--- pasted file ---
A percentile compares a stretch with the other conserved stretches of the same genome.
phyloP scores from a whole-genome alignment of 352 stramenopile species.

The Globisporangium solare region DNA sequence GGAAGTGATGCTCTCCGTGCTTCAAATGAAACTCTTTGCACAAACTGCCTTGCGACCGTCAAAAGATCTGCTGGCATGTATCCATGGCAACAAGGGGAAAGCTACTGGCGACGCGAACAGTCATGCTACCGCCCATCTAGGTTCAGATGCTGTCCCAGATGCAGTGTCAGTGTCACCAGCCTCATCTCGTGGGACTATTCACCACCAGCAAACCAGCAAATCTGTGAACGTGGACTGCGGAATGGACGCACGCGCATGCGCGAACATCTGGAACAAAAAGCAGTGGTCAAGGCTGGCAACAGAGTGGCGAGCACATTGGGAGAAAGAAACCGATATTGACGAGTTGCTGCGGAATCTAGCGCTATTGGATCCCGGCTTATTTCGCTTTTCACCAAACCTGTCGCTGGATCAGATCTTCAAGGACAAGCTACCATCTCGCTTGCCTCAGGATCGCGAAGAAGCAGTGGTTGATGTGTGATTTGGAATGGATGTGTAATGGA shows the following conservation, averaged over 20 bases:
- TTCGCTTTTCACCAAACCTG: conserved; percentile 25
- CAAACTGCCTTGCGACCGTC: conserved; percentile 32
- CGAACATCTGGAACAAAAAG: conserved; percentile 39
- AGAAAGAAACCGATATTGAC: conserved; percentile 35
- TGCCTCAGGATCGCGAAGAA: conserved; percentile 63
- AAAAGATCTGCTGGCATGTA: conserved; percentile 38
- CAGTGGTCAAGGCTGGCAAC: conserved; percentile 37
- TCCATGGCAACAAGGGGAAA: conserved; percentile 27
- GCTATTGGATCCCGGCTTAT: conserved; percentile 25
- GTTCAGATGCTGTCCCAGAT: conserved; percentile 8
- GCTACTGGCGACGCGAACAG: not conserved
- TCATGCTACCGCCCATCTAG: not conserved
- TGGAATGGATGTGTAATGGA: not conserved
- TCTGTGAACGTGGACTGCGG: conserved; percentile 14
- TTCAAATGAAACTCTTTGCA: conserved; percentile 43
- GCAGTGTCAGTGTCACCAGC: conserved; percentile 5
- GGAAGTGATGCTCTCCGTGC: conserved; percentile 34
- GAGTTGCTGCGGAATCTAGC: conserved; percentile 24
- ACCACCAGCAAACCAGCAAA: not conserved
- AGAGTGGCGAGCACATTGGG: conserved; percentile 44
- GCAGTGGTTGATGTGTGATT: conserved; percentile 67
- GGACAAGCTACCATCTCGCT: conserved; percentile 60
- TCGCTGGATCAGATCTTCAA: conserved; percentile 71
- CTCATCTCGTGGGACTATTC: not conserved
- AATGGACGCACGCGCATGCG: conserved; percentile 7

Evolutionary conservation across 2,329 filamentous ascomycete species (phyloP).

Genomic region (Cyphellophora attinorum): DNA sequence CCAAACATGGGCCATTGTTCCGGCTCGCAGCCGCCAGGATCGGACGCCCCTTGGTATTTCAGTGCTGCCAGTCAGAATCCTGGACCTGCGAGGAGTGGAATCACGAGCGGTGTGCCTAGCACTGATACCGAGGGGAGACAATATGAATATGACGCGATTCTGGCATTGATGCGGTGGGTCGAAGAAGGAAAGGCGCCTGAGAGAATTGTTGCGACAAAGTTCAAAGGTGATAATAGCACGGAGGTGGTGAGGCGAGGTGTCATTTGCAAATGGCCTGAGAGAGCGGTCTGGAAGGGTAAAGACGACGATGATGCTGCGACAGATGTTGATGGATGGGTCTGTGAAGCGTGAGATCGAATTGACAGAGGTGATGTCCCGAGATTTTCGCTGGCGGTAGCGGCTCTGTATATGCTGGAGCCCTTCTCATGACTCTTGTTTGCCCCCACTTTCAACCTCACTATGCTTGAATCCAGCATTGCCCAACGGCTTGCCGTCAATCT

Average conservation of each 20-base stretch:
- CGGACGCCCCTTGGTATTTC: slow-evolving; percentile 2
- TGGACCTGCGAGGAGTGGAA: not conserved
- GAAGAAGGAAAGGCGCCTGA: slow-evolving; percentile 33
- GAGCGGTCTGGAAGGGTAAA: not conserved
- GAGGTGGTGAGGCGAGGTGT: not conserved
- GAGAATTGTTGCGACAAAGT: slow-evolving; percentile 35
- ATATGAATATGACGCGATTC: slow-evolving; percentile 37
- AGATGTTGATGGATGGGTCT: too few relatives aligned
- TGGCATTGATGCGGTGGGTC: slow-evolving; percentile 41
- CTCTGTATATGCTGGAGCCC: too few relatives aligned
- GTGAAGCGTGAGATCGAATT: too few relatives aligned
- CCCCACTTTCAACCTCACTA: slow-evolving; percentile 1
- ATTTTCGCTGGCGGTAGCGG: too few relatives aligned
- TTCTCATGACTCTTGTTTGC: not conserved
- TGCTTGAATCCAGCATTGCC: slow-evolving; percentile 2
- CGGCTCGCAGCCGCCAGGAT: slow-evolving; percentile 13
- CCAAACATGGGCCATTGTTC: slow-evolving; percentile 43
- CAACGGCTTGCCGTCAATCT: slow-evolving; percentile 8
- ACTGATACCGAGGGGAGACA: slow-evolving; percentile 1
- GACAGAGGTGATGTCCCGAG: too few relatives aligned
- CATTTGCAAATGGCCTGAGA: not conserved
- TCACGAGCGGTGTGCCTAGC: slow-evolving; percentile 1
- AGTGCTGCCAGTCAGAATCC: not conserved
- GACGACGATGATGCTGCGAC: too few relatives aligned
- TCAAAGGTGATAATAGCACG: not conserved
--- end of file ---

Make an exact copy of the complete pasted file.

A percentile compares a stretch with the other conserved stretches of the same genome.
phyloP scores from a whole-genome alignment of 352 stramenopile species.

The Globisporangium solare region DNA sequence GGAAGTGATGCTCTCCGTGCTTCAAATGAAACTCTTTGCACAAACTGCCTTGCGACCGTCAAAAGATCTGCTGGCATGTATCCATGGCAACAAGGGGAAAGCTACTGGCGACGCGAACAGTCATGCTACCGCCCATCTAGGTTCAGATGCTGTCCCAGATGCAGTGTCAGTGTCACCAGCCTCATCTCGTGGGACTATTCACCACCAGCAAACCAGCAAATCTGTGAACGTGGACTGCGGAATGGACGCACGCGCATGCGCGAACATCTGGAACAAAAAGCAGTGGTCAAGGCTGGCAACAGAGTGGCGAGCACATTGGGAGAAAGAAACCGATATTGACGAGTTGCTGCGGAATCTAGCGCTATTGGATCCCGGCTTATTTCGCTTTTCACCAAACCTGTCGCTGGATCAGATCTTCAAGGACAAGCTACCATCTCGCTTGCCTCAGGATCGCGAAGAAGCAGTGGTTGATGTGTGATTTGGAATGGATGTGTAATGGA shows the following conservation, averaged over 20 bases:
- TTCGCTTTTCACCAAACCTG: conserved; percentile 25
- CAAACTGCCTTGCGACCGTC: conserved; percentile 32
- CGAACATCTGGAACAAAAAG: conserved; percentile 39
- AGAAAGAAACCGATATTGAC: conserved; percentile 35
- TGCCTCAGGATCGCGAAGAA: conserved; percentile 63
- AAAAGATCTGCTGGCATGTA: conserved; percentile 38
- CAGTGGTCAAGGCTGGCAAC: conserved; percentile 37
- TCCATGGCAACAAGGGGAAA: conserved; percentile 27
- GCTATTGGATCCCGGCTTAT: conserved; percentile 25
- GTTCAGATGCTGTCCCAGAT: conserved; percentile 8
- GCTACTGGCGACGCGAACAG: not conserved
- TCATGCTACCGCCCATCTAG: not conserved
- TGGAATGGATGTGTAATGGA: not conserved
- TCTGTGAACGTGGACTGCGG: conserved; percentile 14
- TTCAAATGAAACTCTTTGCA: conserved; percentile 43
- GCAGTGTCAGTGTCACCAGC: conserved; percentile 5
- GGAAGTGATGCTCTCCGTGC: conserved; percentile 34
- GAGTTGCTGCGGAATCTAGC: conserved; percentile 24
- ACCACCAGCAAACCAGCAAA: not conserved
- AGAGTGGCGAGCACATTGGG: conserved; percentile 44
- GCAGTGGTTGATGTGTGATT: conserved; percentile 67
- GGACAAGCTACCATCTCGCT: conserved; percentile 60
- TCGCTGGATCAGATCTTCAA: conserved; percentile 71
- CTCATCTCGTGGGACTATTC: not conserved
- AATGGACGCACGCGCATGCG: conserved; percentile 7

Evolutionary conservation across 2,329 filamentous ascomycete species (phyloP).

Genomic region (Cyphellophora attinorum): DNA sequence CCAAACATGGGCCATTGTTCCGGCTCGCAGCCGCCAGGATCGGACGCCCCTTGGTATTTCAGTGCTGCCAGTCAGAATCCTGGACCTGCGAGGAGTGGAATCACGAGCGGTGTGCCTAGCACTGATACCGAGGGGAGACAATATGAATATGACGCGATTCTGGCATTGATGCGGTGGGTCGAAGAAGGAAAGGCGCCTGAGAGAATTGTTGCGACAAAGTTCAAAGGTGATAATAGCACGGAGGTGGTGAGGCGAGGTGTCATTTGCAAATGGCCTGAGAGAGCGGTCTGGAAGGGTAAAGACGACGATGATGCTGCGACAGATGTTGATGGATGGGTCTGTGAAGCGTGAGATCGAATTGACAGAGGTGATGTCCCGAGATTTTCGCTGGCGGTAGCGGCTCTGTATATGCTGGAGCCCTTCTCATGACTCTTGTTTGCCCCCACTTTCAACCTCACTATGCTTGAATCCAGCATTGCCCAACGGCTTGCCGTCAATCT

Average conservation of each 20-base stretch:
- CGGACGCCCCTTGGTATTTC: slow-evolving; percentile 2
- TGGACCTGCGAGGAGTGGAA: not conserved
- GAAGAAGGAAAGGCGCCTGA: slow-evolving; percentile 33
- GAGCGGTCTGGAAGGGTAAA: not conserved
- GAGGTGGTGAGGCGAGGTGT: not conserved
- GAGAATTGTTGCGACAAAGT: slow-evolving; percentile 35
- ATATGAATATGACGCGATTC: slow-evolving; percentile 37
- AGATGTTGATGGATGGGTCT: too few relatives aligned
- TGGCATTGATGCGGTGGGTC: slow-evolving; percentile 41
- CTCTGTATATGCTGGAGCCC: too few relatives aligned
- GTGAAGCGTGAGATCGAATT: too few relatives aligned
- CCCCACTTTCAACCTCACTA: slow-evolving; percentile 1
- ATTTTCGCTGGCGGTAGCGG: too few relatives aligned
- TTCTCATGACTCTTGTTTGC: not conserved
- TGCTTGAATCCAGCATTGCC: slow-evolving; percentile 2
- CGGCTCGCAGCCGCCAGGAT: slow-evolving; percentile 13
- CCAAACATGGGCCATTGTTC: slow-evolving; percentile 43
- CAACGGCTTGCCGTCAATCT: slow-evolving; percentile 8
- ACTGATACCGAGGGGAGACA: slow-evolving; percentile 1
- GACAGAGGTGATGTCCCGAG: too few relatives aligned
- CATTTGCAAATGGCCTGAGA: not conserved
- TCACGAGCGGTGTGCCTAGC: slow-evolving; percentile 1
- AGTGCTGCCAGTCAGAATCC: not conserved
- GACGACGATGATGCTGCGAC: too few relatives aligned
- TCAAAGGTGATAATAGCACG: not conserved